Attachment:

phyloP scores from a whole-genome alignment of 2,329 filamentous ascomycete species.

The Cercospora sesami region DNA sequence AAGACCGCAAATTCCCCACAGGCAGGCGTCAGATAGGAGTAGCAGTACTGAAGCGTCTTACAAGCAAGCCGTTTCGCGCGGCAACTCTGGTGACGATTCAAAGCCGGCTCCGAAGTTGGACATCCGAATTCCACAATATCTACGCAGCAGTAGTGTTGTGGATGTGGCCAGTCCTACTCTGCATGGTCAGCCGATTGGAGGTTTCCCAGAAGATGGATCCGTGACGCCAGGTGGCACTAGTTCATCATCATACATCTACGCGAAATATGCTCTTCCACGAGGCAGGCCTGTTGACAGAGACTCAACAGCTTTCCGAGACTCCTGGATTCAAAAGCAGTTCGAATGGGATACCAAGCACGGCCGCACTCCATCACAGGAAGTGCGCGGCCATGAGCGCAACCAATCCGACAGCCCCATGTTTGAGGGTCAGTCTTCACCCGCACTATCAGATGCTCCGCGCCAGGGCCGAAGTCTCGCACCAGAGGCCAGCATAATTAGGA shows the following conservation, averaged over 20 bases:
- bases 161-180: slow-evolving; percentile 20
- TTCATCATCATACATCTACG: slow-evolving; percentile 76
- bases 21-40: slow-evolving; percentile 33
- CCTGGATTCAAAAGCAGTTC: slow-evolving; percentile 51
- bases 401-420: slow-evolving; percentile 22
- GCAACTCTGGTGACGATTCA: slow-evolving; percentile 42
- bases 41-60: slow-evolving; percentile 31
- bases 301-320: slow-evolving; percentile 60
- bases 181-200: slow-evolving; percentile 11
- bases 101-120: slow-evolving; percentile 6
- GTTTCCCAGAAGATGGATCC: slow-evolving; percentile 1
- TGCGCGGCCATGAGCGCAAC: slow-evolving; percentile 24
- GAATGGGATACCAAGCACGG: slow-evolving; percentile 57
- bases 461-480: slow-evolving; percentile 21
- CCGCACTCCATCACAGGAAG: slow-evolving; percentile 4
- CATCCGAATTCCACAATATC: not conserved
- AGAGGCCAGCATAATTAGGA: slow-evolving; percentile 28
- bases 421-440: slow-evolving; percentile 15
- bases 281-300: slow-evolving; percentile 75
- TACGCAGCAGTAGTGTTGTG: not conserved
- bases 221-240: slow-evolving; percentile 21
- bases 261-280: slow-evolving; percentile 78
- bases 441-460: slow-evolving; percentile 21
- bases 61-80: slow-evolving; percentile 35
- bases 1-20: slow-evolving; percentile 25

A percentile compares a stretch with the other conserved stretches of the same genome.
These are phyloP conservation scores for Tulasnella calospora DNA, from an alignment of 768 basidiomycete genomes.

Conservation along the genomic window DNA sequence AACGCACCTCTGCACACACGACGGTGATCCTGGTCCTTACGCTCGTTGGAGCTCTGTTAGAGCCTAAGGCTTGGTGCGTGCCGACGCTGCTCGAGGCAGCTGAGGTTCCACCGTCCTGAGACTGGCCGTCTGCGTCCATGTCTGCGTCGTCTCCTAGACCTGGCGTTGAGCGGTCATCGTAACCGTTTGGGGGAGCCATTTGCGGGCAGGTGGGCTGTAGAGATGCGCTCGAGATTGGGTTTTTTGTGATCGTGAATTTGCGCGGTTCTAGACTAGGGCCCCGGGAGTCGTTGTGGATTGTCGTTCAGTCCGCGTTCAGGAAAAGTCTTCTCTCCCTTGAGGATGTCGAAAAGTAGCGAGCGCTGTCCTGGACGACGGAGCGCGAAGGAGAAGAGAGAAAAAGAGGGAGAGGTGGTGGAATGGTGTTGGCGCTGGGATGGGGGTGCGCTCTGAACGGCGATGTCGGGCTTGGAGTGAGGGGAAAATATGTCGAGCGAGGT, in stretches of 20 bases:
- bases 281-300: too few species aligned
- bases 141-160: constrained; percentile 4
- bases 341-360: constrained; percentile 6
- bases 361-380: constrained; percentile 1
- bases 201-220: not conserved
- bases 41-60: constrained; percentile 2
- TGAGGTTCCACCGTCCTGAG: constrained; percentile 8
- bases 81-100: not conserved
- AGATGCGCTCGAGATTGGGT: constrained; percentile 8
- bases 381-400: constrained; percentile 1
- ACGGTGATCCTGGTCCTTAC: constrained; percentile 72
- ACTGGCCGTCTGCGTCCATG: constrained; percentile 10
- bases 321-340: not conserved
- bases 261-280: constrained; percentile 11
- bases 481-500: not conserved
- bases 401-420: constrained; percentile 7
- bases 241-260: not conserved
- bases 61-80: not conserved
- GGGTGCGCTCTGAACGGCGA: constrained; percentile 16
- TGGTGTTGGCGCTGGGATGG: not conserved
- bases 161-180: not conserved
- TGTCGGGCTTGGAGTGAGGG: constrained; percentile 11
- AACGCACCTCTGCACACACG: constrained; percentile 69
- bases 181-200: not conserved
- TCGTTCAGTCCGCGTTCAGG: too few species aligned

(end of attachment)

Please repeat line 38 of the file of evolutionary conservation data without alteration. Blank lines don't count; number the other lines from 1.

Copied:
- bases 81-100: not conserved